General Internal Medicine Research
The research interests of physicians and faculty of the Section of General Internal Medicine are diverse. Some of the funding sources for this research include: the National Institutes of Health (NIH); the American Cancer Society (ACS); and the state of North Carolina.
The goal of FOCUS is to examine a transfusion strategy for those patients with cardiovascular disease who are having surgery to repair a hip fracture. Specifically, the study wants to determine if a more aggressive transfusion strategy in these patients is associated with improved functional recovery and decreased risk of adverse postoperative outcomes such as acute myocardial infarction or death.
David P. Miller, Jr., MD, MS, FACP, conducts
educational and health services research. His past projects have included the
development of a multi-year obesity prevention and management curriculum (www.NewLifestyle.org) and
the creation and implementation of a comprehensive substance abuse screening
and management curriculum for primary care residencies (www.sbirtonline.org).
Miller’s health services research focuses on the use of mobile health (mHealth)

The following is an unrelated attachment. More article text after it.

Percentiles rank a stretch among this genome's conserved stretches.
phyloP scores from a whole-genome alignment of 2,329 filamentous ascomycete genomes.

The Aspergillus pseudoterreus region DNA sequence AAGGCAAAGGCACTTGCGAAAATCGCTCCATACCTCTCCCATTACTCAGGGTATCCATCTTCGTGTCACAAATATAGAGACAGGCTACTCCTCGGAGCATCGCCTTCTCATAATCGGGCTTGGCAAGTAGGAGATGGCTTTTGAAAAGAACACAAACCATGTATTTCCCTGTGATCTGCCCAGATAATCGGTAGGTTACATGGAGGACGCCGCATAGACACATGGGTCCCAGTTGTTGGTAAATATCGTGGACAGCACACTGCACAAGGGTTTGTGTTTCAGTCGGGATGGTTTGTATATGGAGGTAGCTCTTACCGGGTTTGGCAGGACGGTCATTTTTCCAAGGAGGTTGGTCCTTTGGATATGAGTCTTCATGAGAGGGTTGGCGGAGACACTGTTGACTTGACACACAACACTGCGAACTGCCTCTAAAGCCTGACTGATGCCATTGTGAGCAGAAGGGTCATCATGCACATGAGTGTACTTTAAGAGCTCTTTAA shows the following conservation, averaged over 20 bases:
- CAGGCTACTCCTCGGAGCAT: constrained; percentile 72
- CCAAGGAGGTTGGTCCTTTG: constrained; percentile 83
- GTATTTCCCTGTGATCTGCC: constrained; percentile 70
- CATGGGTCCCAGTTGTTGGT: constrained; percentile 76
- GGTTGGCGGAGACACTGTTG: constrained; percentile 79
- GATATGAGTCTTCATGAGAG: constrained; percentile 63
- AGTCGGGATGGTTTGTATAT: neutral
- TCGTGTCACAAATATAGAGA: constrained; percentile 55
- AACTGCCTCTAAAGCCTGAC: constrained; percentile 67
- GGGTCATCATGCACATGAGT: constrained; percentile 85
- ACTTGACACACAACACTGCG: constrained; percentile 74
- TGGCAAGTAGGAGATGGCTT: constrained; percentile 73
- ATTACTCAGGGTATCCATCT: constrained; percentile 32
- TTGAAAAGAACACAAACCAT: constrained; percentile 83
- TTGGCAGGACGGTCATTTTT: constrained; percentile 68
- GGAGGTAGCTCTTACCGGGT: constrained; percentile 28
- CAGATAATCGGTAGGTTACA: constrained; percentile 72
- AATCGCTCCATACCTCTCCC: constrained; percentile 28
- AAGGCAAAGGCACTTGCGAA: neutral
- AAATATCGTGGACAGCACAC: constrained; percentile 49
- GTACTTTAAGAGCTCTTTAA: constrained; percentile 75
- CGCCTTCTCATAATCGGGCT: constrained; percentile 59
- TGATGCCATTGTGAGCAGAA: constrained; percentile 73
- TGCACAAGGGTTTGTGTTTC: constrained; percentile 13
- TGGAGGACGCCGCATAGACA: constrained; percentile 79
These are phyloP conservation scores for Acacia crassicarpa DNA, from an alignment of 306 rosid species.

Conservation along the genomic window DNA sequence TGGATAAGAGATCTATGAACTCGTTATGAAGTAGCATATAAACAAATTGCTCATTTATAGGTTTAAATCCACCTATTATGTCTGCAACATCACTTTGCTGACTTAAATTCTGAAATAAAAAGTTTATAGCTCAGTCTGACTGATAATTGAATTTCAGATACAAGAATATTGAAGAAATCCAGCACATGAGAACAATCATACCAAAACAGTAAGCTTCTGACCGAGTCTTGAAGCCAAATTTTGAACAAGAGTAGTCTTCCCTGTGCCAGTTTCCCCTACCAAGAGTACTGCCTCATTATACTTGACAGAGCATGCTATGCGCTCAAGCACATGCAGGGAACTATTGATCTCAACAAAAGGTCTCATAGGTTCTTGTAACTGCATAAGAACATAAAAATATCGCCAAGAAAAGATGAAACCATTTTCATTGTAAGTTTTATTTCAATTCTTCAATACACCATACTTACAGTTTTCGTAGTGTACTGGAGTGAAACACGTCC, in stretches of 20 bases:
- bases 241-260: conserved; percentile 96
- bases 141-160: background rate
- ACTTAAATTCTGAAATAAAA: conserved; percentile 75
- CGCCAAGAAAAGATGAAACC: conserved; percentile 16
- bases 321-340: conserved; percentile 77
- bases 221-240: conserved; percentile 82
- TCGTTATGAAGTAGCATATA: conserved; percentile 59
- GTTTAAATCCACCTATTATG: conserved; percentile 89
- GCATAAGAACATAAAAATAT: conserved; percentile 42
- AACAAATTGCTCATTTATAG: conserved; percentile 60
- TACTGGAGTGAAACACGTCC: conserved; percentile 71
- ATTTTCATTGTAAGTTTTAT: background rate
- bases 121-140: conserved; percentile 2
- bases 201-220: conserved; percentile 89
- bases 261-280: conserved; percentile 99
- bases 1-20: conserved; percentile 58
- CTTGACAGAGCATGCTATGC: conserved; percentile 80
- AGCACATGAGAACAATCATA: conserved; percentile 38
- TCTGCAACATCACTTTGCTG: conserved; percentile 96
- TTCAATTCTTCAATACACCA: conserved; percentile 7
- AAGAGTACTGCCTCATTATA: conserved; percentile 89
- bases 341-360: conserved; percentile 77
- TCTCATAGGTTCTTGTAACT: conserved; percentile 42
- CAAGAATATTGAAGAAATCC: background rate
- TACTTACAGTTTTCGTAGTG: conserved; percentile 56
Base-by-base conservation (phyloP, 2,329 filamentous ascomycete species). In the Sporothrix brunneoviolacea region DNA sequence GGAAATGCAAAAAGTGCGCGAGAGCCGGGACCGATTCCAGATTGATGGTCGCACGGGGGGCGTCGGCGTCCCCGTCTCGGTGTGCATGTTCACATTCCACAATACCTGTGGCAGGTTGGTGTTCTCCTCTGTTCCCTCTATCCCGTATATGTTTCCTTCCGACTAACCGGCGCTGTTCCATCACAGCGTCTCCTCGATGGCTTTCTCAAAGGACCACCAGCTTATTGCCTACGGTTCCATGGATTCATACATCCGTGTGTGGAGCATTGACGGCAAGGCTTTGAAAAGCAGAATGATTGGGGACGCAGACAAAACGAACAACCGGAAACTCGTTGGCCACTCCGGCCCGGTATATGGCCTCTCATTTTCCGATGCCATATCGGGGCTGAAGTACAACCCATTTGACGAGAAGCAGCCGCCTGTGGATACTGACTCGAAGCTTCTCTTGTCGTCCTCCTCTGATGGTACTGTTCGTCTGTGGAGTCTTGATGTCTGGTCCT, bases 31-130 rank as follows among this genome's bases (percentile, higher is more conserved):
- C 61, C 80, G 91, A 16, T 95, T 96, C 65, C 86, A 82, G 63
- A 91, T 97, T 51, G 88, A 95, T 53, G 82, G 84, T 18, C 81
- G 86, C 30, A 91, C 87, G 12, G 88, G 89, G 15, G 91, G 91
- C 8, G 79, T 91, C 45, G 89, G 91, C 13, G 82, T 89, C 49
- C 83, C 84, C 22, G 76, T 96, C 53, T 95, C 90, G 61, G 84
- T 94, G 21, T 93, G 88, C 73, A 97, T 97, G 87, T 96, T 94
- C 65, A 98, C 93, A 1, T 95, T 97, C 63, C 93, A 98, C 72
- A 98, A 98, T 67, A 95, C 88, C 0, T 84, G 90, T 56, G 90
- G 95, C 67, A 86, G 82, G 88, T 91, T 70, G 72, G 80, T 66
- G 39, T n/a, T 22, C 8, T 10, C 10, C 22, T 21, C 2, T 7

and other technologies to improve the delivery of primary care. His studies have included a systematic review
of clinic-based computer-assisted instruction, randomized controlled trials of
computer and web-based patient education programs/decision aids, and pilot
studies with mobile devices in socioeconomically disadvantaged patient
populations. He is currently the PI of a
National Cancer Institute funded study (1R01CA178941) testing the ability of a
multilevel clinic-based mHealth intervention to improve colorectal cancer
screening rates, particularly among low literacy patients. Dr. Miller also serves as co-investigator of
a study examining low-income older adults’ ability to use information
technology applications for electronic personal health information management.(1R01HS021679).
David Mount, MD, has been awarded a minority supplement from the NIH-sponsored Look AHEAD and ACCORD clinical trials.
Carolyn F. Pedley, MD, continues her work with the NIH-sponsored ACCORD trial. Action to Control Cardiovascular Risk in Diabetes trial (ACCORD), and is the PI in another NIH-sponsored study, Systolic Blood Pressure Intervention Trial (SPRINT), which will evaluate the benefits of tight blood pressure control in patients with high risk factors for cardiovascular events. She is also the COPI of Care Now, a grant funded by Medicaid to improve clinical outcomes in high risk Medicaid patients utilizing health navigators at Wake Forest University Downtown Health Plaza. She is coinvestigator in the HELP PD trial, which is a NIH funded study to prevent diabetes in high risk individuals through a program of weight loss, through diet and exercise, utilizing health advisors. She is PI in the TECOS trial, a multicentered trial sponsored by Merck and managed by Duke Clinical Research Institute, to evaluate the cardiac benefits of sitagliptin in high risk diabetics.